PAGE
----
The timing of the next recession is still anyone’s guess, yet surveys show that an economic slowdown is at the top of multifamily investors’ concerns for 2020. Although the cut in interest rates may have averted a recession, other factors—as rising construction costs, trade conflicts, slowing growth nationally and worldwide as well as increasing political tensions—point toward an increased uncertainty in the next several quarters.
While the safest plan for times like these is moving ahead with caution, especially since multifamily assets are generally among the least vulnerable in recessions, veterans and newcomers alike can benefit from clearly defined strategies. Susan Tjarksen, managing director at Cushman & Wakefield, and Brad Feldman, senior managing partner with Interra Realty, provide insight into assets that make sound investment during slowdowns, ways to diversify a multifamily portfolio and what to expect this year.
What are the multifamily market’s potentially vulnerable spots right now?
Tjarksen: Providing value-add improvements to properties or units that didn’t get a rent lift big enough to cover the improvements. In addition, overpriced one-bedrooms in Class A are vulnerable in a downturn—you can’t get a roommate in this space to split costs and rent is rarely marked down enough to make it “affordable.” In these cases, studios become a better option for most renters when money gets tight.
Feldman: Generally, the multifamily market remains strong. Interest rates remain low, and rents—after plateauing for a bit in 2017—are still seeing growth. However, there are two major vulnerabilities. First, the competitive nature of the market with high demand/low supply can be concerning if buyers aren’t smart and (don’t) underwrite properly. Second, in our area, the elephant in the room is uncertainty around real estate taxes. Given we have a new assessor (in Cook County, Ill.), Fritz Kaegi, it will be a couple of years before we know for sure the impact that changes will have on the commercial real estate industry across all counties. Despite the uncertainty, we have had another strong year in sales in 2019, and it looks like 2020 seems to be on pace for much of the same.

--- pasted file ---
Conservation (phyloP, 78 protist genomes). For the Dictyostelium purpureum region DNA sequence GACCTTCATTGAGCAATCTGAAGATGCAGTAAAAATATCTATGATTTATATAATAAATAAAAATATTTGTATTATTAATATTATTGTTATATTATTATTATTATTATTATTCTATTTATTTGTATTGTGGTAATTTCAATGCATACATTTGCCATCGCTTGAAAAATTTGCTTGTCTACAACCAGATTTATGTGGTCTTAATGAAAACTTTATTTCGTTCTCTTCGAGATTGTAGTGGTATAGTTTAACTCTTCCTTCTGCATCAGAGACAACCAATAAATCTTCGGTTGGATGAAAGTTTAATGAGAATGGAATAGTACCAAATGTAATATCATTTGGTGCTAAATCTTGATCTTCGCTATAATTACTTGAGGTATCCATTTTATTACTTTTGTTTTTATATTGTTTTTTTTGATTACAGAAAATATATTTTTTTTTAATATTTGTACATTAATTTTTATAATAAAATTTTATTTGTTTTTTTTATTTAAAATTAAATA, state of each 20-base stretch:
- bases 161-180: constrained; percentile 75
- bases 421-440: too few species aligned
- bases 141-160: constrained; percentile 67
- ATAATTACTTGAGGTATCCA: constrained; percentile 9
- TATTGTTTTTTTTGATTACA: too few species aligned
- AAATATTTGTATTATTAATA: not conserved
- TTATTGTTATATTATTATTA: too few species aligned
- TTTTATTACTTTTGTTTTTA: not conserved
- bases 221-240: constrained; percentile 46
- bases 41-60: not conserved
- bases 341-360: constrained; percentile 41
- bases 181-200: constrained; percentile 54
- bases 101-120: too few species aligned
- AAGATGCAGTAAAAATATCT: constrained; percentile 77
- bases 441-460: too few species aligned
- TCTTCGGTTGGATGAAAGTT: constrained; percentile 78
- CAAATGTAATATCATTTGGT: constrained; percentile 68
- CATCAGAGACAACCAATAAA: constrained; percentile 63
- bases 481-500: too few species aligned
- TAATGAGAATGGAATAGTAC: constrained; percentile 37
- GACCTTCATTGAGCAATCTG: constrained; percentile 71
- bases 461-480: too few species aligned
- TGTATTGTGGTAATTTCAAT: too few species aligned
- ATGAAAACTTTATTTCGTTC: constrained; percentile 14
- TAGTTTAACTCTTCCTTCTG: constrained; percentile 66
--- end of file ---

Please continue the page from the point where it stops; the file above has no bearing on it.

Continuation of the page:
A popular strategy when facing a downturn is diversifying a portfolio. What does diversification look like today? Which property types would make a good investment in a slowing economy?
Tjarksen: Diversification in a downturn is always a good play. Co-living and micro-units both are fairly recession-proof due to lower chunk rents on a per-bedroom basis than studios or one-bedrooms. Further, these buildings tend to have less amenity space, so operating expenses can be more tightly managed.
Short-term rentals are another way to diversify a multifamily portfolio. The benefits of this strategy are twofold: units are leased faster and at higher rates, and apartments that might otherwise sit vacant in a downturn are more likely to be occupied, at least temporarily. A concept that gained popularity through homesharing platforms like Airbnb and VRBO has given rise to startups that are servicing this fast-growing sector of the market.
These companies lease all or a portion of units in a building through a master lease with ownership— sometimes during the lease-up period—and deliver a more consistent level of service, on par with what guests would experience at nearby hotels. In addition to providing access to physical amenities, these providers may also offer services like food delivery and refrigerator stocking, as well as discounts to local attractions and gyms.